Doctors most commonly use hip joint injections to manage the pain due arthritis or other chronic joint problems, according to Spine-health. They may also use them as a diagnostic tool to help determine whether the joint itself or surrounding tissue is the cause of the pain.
Corticosteroids are the most common type of joint injection, according to InsideRadiology. This steroid, which mimics the naturally produced hormone cortisol, reduces inflammation in the body. Many people experience joint pain due to inflammation in the lining of the joint, so directly injecting steroids into that area can quickly relieve the pain. The injection also typically includes a short-acting local anesthetic to help relieve temporary soreness from the injection itself.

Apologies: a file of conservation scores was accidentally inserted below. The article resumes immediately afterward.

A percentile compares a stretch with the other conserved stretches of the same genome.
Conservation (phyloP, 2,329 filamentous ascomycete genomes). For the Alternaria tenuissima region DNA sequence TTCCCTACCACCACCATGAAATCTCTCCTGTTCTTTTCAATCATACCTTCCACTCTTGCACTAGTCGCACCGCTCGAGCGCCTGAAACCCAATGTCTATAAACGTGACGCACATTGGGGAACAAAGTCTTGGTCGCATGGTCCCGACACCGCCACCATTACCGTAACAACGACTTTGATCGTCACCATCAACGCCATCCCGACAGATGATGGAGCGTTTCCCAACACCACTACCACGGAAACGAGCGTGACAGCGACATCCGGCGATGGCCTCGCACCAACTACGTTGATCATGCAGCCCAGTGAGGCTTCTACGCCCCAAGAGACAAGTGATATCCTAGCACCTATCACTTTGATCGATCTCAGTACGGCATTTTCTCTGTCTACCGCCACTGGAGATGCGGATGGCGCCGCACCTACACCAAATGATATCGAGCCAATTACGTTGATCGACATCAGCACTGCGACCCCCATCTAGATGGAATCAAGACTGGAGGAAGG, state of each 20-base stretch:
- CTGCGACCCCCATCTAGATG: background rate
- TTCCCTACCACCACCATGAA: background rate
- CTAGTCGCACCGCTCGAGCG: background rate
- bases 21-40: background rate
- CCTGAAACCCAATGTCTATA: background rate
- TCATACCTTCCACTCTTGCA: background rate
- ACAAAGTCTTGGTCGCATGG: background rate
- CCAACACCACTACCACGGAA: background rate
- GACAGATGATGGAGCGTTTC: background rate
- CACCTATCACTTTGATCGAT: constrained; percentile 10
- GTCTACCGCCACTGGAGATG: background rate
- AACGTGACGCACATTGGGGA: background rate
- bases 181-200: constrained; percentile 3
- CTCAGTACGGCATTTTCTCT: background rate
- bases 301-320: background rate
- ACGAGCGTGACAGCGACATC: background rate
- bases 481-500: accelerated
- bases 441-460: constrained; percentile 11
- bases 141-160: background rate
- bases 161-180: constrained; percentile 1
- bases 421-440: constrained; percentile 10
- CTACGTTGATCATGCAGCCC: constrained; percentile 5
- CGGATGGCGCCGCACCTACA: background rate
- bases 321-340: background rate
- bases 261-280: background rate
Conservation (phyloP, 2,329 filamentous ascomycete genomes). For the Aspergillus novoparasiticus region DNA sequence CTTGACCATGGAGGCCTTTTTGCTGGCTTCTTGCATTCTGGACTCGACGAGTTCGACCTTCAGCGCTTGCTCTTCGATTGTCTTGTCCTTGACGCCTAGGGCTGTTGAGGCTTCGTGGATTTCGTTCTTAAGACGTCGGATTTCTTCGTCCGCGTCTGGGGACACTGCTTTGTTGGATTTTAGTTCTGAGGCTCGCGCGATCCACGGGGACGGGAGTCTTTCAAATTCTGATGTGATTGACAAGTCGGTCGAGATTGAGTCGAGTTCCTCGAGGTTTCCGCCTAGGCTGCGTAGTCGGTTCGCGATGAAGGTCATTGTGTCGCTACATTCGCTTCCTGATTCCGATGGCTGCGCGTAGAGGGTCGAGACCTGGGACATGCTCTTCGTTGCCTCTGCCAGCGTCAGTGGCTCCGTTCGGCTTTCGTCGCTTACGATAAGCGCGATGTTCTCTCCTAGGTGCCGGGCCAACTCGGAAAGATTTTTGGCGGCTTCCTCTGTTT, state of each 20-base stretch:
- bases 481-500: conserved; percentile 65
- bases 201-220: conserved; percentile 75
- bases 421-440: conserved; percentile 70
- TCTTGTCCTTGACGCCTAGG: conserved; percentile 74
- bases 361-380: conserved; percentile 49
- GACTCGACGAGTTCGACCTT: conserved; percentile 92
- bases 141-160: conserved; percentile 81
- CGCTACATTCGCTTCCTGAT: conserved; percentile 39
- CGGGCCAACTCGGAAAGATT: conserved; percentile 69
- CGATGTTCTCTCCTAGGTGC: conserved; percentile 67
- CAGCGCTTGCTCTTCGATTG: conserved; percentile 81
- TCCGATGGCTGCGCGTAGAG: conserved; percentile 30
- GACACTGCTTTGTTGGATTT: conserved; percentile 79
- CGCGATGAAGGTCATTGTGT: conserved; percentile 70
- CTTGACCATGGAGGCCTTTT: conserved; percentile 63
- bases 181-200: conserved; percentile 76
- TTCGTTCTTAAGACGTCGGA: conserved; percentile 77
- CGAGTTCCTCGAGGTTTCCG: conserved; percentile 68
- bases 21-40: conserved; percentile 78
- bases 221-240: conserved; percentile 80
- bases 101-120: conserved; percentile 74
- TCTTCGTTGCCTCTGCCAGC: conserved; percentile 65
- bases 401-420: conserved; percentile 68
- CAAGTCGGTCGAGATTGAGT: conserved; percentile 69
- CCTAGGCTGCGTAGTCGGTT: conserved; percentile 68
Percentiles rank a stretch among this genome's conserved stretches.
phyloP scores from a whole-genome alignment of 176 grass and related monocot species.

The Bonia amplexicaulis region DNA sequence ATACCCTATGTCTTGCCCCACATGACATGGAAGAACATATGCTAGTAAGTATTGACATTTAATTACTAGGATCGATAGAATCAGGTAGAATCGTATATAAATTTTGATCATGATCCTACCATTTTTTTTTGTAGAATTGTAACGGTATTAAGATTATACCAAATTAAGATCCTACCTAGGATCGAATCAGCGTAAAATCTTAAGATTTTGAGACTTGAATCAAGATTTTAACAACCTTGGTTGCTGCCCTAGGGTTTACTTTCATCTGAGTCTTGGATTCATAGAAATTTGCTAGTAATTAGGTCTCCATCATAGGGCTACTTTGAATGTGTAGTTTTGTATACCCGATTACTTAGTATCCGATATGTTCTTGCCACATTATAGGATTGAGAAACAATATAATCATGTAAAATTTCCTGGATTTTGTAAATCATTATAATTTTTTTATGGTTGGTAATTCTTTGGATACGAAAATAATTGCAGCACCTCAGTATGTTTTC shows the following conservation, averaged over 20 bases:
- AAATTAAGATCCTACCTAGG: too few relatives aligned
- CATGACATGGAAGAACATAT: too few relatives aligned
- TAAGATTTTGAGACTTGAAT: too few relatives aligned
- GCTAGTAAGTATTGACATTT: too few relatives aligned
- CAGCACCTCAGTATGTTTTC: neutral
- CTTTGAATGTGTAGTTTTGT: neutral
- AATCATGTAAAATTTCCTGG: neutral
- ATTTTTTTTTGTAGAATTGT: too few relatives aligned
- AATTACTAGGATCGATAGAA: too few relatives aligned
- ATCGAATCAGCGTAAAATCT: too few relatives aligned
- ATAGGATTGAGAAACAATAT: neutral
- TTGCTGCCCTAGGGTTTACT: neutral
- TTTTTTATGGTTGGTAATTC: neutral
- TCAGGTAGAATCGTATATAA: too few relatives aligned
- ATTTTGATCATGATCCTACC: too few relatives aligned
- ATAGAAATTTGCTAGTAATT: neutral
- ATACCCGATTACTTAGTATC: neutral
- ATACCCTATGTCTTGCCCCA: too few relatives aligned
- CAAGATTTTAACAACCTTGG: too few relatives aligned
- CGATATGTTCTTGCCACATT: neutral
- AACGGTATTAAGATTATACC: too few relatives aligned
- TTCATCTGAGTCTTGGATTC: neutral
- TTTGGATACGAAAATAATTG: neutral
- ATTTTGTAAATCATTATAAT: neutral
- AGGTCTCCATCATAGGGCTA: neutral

Many patients experience some relief immediately after the injection, according to Spine-health; however, full results may take two to five days. If there is no pain relief after this amount of time, the joint probably was not the cause of the pain, and the patient needs further diagnostics to determine the real source.
There are some potential side effects and risks with hip injections, but the risks are very low, reports InsideRadiology. Some patients experience allergic reactions or may have increased pain due to irritation in the joint. A misplaced injection can result in soft tissue damage, so most doctors use ultrasounds to ensure proper needle placement. There is also a small risk of infection at the injection site, but that is very rare.